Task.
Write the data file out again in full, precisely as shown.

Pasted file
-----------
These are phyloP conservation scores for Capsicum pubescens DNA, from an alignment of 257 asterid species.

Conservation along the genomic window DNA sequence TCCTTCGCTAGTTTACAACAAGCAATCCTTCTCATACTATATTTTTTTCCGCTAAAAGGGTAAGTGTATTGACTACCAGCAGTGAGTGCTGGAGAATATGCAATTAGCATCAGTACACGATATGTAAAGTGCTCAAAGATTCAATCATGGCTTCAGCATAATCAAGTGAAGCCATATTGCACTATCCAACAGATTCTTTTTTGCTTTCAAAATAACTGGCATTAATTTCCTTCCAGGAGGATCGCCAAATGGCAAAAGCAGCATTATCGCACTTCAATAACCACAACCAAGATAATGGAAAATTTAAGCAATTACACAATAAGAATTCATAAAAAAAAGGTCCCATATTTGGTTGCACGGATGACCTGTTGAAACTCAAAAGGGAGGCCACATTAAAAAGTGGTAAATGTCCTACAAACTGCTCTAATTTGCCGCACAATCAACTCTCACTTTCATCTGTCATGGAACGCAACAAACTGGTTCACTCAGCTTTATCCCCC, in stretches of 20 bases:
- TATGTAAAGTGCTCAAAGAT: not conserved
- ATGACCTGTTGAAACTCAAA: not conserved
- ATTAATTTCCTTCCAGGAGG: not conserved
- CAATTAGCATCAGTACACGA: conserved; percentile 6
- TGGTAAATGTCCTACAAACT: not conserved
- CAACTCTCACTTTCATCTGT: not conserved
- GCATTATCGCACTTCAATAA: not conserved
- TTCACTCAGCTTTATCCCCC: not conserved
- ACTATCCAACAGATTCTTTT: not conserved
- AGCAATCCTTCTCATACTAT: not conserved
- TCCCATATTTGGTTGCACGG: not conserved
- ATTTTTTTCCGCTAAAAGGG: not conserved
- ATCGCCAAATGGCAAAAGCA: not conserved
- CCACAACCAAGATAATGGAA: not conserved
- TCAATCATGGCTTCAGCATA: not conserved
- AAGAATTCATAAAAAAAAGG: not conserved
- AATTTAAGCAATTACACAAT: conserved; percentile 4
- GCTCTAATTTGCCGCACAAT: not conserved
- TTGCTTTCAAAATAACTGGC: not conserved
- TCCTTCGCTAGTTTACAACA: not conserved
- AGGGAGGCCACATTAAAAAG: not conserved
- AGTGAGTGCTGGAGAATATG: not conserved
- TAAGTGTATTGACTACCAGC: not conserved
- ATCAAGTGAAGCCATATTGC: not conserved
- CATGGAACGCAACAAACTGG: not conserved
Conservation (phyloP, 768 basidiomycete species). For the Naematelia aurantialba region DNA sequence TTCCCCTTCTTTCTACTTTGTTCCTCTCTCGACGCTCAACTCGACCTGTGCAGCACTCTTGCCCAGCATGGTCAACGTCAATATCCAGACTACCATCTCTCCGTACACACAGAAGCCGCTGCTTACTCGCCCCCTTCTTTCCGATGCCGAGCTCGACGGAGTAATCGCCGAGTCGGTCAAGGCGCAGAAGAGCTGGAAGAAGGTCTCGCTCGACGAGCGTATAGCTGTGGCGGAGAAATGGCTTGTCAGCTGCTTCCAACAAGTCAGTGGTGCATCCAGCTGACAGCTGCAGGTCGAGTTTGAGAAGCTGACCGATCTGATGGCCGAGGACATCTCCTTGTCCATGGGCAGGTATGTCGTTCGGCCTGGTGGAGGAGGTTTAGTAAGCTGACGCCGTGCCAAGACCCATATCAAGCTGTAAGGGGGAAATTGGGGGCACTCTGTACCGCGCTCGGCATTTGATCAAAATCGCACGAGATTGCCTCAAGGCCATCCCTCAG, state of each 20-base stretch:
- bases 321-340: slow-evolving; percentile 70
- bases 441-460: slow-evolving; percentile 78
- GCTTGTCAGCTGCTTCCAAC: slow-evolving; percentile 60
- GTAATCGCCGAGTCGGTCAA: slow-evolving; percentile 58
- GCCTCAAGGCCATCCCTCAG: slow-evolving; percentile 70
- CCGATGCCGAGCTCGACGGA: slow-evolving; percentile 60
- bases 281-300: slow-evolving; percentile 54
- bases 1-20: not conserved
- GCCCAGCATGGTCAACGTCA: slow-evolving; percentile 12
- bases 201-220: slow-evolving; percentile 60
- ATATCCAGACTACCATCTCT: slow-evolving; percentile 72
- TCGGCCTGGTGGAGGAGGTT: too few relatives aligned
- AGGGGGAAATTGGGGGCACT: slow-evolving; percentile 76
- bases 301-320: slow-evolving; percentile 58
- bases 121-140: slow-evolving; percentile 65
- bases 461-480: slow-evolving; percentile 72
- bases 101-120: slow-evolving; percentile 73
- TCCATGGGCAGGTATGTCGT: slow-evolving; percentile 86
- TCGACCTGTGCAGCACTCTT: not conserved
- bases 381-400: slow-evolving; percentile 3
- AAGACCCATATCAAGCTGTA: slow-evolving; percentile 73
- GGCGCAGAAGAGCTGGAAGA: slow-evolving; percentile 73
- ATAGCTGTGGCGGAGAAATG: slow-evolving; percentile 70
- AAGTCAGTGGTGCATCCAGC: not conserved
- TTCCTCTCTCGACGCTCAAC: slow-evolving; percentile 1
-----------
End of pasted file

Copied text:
These are phyloP conservation scores for Capsicum pubescens DNA, from an alignment of 257 asterid species.

Conservation along the genomic window DNA sequence TCCTTCGCTAGTTTACAACAAGCAATCCTTCTCATACTATATTTTTTTCCGCTAAAAGGGTAAGTGTATTGACTACCAGCAGTGAGTGCTGGAGAATATGCAATTAGCATCAGTACACGATATGTAAAGTGCTCAAAGATTCAATCATGGCTTCAGCATAATCAAGTGAAGCCATATTGCACTATCCAACAGATTCTTTTTTGCTTTCAAAATAACTGGCATTAATTTCCTTCCAGGAGGATCGCCAAATGGCAAAAGCAGCATTATCGCACTTCAATAACCACAACCAAGATAATGGAAAATTTAAGCAATTACACAATAAGAATTCATAAAAAAAAGGTCCCATATTTGGTTGCACGGATGACCTGTTGAAACTCAAAAGGGAGGCCACATTAAAAAGTGGTAAATGTCCTACAAACTGCTCTAATTTGCCGCACAATCAACTCTCACTTTCATCTGTCATGGAACGCAACAAACTGGTTCACTCAGCTTTATCCCCC, in stretches of 20 bases:
- TATGTAAAGTGCTCAAAGAT: not conserved
- ATGACCTGTTGAAACTCAAA: not conserved
- ATTAATTTCCTTCCAGGAGG: not conserved
- CAATTAGCATCAGTACACGA: conserved; percentile 6
- TGGTAAATGTCCTACAAACT: not conserved
- CAACTCTCACTTTCATCTGT: not conserved
- GCATTATCGCACTTCAATAA: not conserved
- TTCACTCAGCTTTATCCCCC: not conserved
- ACTATCCAACAGATTCTTTT: not conserved
- AGCAATCCTTCTCATACTAT: not conserved
- TCCCATATTTGGTTGCACGG: not conserved
- ATTTTTTTCCGCTAAAAGGG: not conserved
- ATCGCCAAATGGCAAAAGCA: not conserved
- CCACAACCAAGATAATGGAA: not conserved
- TCAATCATGGCTTCAGCATA: not conserved
- AAGAATTCATAAAAAAAAGG: not conserved
- AATTTAAGCAATTACACAAT: conserved; percentile 4
- GCTCTAATTTGCCGCACAAT: not conserved
- TTGCTTTCAAAATAACTGGC: not conserved
- TCCTTCGCTAGTTTACAACA: not conserved
- AGGGAGGCCACATTAAAAAG: not conserved
- AGTGAGTGCTGGAGAATATG: not conserved
- TAAGTGTATTGACTACCAGC: not conserved
- ATCAAGTGAAGCCATATTGC: not conserved
- CATGGAACGCAACAAACTGG: not conserved
Conservation (phyloP, 768 basidiomycete species). For the Naematelia aurantialba region DNA sequence TTCCCCTTCTTTCTACTTTGTTCCTCTCTCGACGCTCAACTCGACCTGTGCAGCACTCTTGCCCAGCATGGTCAACGTCAATATCCAGACTACCATCTCTCCGTACACACAGAAGCCGCTGCTTACTCGCCCCCTTCTTTCCGATGCCGAGCTCGACGGAGTAATCGCCGAGTCGGTCAAGGCGCAGAAGAGCTGGAAGAAGGTCTCGCTCGACGAGCGTATAGCTGTGGCGGAGAAATGGCTTGTCAGCTGCTTCCAACAAGTCAGTGGTGCATCCAGCTGACAGCTGCAGGTCGAGTTTGAGAAGCTGACCGATCTGATGGCCGAGGACATCTCCTTGTCCATGGGCAGGTATGTCGTTCGGCCTGGTGGAGGAGGTTTAGTAAGCTGACGCCGTGCCAAGACCCATATCAAGCTGTAAGGGGGAAATTGGGGGCACTCTGTACCGCGCTCGGCATTTGATCAAAATCGCACGAGATTGCCTCAAGGCCATCCCTCAG, state of each 20-base stretch:
- bases 321-340: slow-evolving; percentile 70
- bases 441-460: slow-evolving; percentile 78
- GCTTGTCAGCTGCTTCCAAC: slow-evolving; percentile 60
- GTAATCGCCGAGTCGGTCAA: slow-evolving; percentile 58
- GCCTCAAGGCCATCCCTCAG: slow-evolving; percentile 70
- CCGATGCCGAGCTCGACGGA: slow-evolving; percentile 60
- bases 281-300: slow-evolving; percentile 54
- bases 1-20: not conserved
- GCCCAGCATGGTCAACGTCA: slow-evolving; percentile 12
- bases 201-220: slow-evolving; percentile 60
- ATATCCAGACTACCATCTCT: slow-evolving; percentile 72
- TCGGCCTGGTGGAGGAGGTT: too few relatives aligned
- AGGGGGAAATTGGGGGCACT: slow-evolving; percentile 76
- bases 301-320: slow-evolving; percentile 58
- bases 121-140: slow-evolving; percentile 65
- bases 461-480: slow-evolving; percentile 72
- bases 101-120: slow-evolving; percentile 73
- TCCATGGGCAGGTATGTCGT: slow-evolving; percentile 86
- TCGACCTGTGCAGCACTCTT: not conserved
- bases 381-400: slow-evolving; percentile 3
- AAGACCCATATCAAGCTGTA: slow-evolving; percentile 73
- GGCGCAGAAGAGCTGGAAGA: slow-evolving; percentile 73
- ATAGCTGTGGCGGAGAAATG: slow-evolving; percentile 70
- AAGTCAGTGGTGCATCCAGC: not conserved
- TTCCTCTCTCGACGCTCAAC: slow-evolving; percentile 1